From the Old English name Cenhelm, which was composed of the elements cene "bold, keen" and helm "helmet". Saint Kenelm was a 9th-century martyr from Mercia, where he was a member of the royal family. The name was occasionally used during the Middle Ages, but has since become rare.
KINGSLEY   m   English (Modern)
From a surname which was originally derived from a place name meaning "king's wood" in Old English.
MELCHIOR   m   Dutch, Judeo-Christian Legend
Derived from Semitic roots meaning "king city". This was a name traditionally assigned to one of the wise men (also known as the Magi, or three kings) who were said to have visited the newborn Jesus.
RAJA (2)   m   Urdu, Tamil, Indian, Telugu, Malayalam, Kannada, Hindi, Marathi, Indonesian
Means "king, ruler", from Sanskrit राजन् (rajan).
RODDY   m   English, Scottish
Diminutive of RODERICK or RODNEY.
RODERICK   m   English, Scottish, Welsh
Means "famous power" from the Germanic elements hrod "fame" and ric "power". This name was in use among the Visigoths; it was borne by their last king (also known as Rodrigo), who died fighting the Muslim invaders of Spain in the 8th century. It also had cognates in Old Norse and West Germanic, and Scandinavian settlers and Normans introduced it to England, though it died out after the Middle Ages. It was revived in the English-speaking world by Sir Walter Scott's poem 'The Vision of Don Roderick' (1811).
RORIE   m   Irish, Scottish
Variant of RORY.
RORY   m   Irish, Scottish
Anglicized form of RUAIDHRÍ.
RUAIDHRÍ   m   Irish
Means "red king" from Irish ruadh "red" combined with "king". This was the name of the last high king of Ireland, reigning in the 12th century.
RUAIDRÍ   m   Irish
Variant of RUAIDHRÍ.
RUAIRI   m   Scottish
Scottish cognate of RUAIDHRÍ.
RUAIRÍ   m   Irish
Variant of RUAIDHRÍ.
RUAIRIDH   m   Scottish
Scottish cognate of RUAIDHRÍ.
RUARAIDH   m   Scottish
Scottish cognate of RUAIDHRÍ.
RUARIDH   m   Scottish
Scottish cognate of RUAIDHRÍ.
RYAN   m   Irish, English
From an Irish surname which was derived from Ó Riain meaning "descendant of Rían". The given name Rían probably means "little king" (from Irish "king" combined with a diminutive suffix).
SOPHIA   f   English, Greek, German, Ancient Greek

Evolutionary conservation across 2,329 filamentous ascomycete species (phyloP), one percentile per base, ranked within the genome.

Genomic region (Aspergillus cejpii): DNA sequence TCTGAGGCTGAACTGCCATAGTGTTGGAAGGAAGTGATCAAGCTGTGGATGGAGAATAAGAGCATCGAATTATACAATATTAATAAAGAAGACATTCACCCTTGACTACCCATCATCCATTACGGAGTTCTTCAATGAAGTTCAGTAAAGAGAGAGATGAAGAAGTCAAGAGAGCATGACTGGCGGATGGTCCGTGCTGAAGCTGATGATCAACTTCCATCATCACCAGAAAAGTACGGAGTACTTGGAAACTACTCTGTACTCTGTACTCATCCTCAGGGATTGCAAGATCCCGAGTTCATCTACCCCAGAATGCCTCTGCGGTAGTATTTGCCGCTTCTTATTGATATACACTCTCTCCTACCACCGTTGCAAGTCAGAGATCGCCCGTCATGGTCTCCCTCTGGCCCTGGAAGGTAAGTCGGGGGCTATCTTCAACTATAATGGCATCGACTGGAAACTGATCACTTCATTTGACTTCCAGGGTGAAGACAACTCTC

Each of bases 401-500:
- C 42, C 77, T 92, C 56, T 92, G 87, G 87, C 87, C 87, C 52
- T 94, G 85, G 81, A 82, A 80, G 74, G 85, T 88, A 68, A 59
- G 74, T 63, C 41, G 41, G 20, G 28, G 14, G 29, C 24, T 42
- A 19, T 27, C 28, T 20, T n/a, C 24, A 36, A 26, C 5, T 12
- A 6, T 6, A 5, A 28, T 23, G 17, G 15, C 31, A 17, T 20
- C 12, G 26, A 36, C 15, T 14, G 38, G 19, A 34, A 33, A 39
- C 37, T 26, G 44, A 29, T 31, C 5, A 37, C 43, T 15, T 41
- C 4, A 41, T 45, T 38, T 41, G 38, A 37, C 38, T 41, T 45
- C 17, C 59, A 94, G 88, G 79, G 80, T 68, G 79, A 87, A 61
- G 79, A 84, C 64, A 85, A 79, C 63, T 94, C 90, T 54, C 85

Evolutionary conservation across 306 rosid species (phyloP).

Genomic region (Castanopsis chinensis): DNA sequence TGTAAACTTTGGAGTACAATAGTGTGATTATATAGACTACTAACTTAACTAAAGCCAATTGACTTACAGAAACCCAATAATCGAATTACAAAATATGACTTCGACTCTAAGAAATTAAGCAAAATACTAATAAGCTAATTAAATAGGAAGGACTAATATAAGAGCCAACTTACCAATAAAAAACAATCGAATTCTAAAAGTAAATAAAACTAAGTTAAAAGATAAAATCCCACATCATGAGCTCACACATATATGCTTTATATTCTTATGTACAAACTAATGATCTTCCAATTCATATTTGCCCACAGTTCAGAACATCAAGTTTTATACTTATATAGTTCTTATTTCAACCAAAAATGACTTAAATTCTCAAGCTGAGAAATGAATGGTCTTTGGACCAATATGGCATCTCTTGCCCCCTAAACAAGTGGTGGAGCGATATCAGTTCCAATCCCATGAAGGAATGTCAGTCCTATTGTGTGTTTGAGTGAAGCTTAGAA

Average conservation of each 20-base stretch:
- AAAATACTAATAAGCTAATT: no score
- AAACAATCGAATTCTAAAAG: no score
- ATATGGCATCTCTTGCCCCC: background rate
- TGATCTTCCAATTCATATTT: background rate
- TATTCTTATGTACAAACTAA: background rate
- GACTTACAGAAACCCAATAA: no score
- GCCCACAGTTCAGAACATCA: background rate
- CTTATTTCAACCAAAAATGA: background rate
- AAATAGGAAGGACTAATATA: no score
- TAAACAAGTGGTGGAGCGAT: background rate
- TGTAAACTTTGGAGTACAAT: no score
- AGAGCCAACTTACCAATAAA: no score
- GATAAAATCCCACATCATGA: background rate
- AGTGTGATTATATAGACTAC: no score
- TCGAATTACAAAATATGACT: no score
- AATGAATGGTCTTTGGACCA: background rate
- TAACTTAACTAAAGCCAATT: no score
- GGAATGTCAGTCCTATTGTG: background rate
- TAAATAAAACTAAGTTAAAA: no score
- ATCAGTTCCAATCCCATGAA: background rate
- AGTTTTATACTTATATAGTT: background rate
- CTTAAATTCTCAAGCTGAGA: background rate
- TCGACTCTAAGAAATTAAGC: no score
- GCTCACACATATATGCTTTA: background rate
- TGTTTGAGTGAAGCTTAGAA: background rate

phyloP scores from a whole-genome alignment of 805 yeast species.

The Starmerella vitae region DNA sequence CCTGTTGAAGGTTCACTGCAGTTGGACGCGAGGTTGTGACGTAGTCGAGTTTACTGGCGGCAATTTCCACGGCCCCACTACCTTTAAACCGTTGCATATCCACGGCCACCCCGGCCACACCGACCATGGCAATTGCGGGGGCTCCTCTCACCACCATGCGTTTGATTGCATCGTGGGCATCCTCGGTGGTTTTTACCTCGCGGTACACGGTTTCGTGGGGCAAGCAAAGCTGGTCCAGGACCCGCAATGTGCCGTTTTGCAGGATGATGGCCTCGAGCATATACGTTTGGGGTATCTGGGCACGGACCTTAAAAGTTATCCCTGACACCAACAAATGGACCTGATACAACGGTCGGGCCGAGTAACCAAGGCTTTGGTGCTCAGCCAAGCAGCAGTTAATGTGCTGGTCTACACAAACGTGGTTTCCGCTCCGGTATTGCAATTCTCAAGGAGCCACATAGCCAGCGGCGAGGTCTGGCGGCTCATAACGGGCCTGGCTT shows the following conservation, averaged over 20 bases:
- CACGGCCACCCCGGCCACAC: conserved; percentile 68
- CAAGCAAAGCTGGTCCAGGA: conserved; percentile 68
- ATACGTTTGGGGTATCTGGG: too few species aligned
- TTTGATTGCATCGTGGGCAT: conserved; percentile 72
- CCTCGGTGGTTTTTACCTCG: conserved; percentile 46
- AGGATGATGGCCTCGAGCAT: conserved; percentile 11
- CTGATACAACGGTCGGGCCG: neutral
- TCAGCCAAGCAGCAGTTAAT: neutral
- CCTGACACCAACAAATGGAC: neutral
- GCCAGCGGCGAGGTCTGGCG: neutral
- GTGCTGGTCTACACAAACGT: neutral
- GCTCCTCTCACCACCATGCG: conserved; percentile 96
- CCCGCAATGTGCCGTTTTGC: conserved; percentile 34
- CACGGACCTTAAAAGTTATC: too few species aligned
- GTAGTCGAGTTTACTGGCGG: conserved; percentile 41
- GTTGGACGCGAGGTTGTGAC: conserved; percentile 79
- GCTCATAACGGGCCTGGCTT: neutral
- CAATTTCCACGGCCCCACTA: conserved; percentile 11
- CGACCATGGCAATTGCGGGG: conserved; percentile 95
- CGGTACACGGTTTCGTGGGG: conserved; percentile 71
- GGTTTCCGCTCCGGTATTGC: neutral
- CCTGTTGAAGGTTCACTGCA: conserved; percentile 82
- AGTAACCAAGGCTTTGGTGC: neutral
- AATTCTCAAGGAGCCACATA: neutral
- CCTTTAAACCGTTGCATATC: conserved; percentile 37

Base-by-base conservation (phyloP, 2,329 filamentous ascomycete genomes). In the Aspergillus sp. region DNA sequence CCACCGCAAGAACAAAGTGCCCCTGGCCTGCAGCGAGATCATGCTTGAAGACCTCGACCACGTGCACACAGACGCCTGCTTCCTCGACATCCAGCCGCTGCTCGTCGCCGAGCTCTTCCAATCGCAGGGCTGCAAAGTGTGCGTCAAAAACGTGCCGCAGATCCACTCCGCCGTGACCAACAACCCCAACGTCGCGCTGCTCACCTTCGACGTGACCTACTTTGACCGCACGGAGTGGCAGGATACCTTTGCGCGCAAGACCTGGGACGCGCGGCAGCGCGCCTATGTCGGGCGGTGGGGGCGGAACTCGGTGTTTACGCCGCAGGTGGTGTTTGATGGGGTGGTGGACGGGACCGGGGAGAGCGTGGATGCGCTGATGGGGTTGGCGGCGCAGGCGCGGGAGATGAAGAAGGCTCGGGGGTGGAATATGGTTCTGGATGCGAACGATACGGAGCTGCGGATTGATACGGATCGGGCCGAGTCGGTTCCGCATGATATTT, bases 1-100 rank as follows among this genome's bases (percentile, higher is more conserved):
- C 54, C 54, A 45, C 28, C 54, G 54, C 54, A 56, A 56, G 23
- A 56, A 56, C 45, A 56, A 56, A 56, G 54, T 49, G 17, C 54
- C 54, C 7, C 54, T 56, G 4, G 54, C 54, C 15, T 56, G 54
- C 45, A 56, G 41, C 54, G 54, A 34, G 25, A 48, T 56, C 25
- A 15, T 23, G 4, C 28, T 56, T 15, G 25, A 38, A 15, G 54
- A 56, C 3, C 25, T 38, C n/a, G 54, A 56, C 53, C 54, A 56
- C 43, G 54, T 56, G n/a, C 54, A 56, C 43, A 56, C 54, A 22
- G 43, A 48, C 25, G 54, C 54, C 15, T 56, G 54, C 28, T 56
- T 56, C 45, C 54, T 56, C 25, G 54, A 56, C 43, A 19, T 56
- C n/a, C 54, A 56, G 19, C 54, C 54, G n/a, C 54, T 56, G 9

Means "wisdom" in Greek. This was the name of an early, probably mythical, saint who died of grief after her three daughters were martyred during the reign of the emperor Hadrian. Legends about her probably arose as a result of a medieval misunderstanding of the phrase Hagia Sophia "Holy Wisdom", which is the name of a large basilica in Constantinople.... [more]
STUART   m   English, Scottish
From an occupational surname originally belonging to a person who was a steward. It is ultimately derived from Old English stig "house" and weard "guard". As a given name, it arose in 19th-century Scotland in honour of the Stuart royal family, which produced several kings and queens of Scotland and Britain between the 14th and 18th centuries.
SULTAN   m & f   Arabic, Turkish, Urdu, Bengali, Avar
Means "ruler, king, sultan" in Arabic. In the Arab world this name is typically masculine, but Turkey it is given to both boys and girls.
TAKEHIKO   m   Japanese
From Japanese (take) meaning "military, martial" or (take) meaning "bamboo" combined with (hiko) meaning "boy, prince". Other kanji combinations are also possible.
WALDEMAR   m   German, Swedish, Norwegian, Danish, Polish
Germanic derivative of the Slavic name VLADIMIR (or perhaps a cognate composed of the Germanic elements wald "rule" and meri "famous"). It was introduced into Scandinavia by the 12th-century Danish king Waldemar (or Valdemar) who was named after a royal ancestor of his Ukrainian mother.
XOCHIPILLI   m   Aztec and Toltec Mythology, Native American, Nahuatl
Means "flower prince" in Nahuatl. He was the Aztec god of love, flowers, song and games, the twin brother of Xochiquetzal.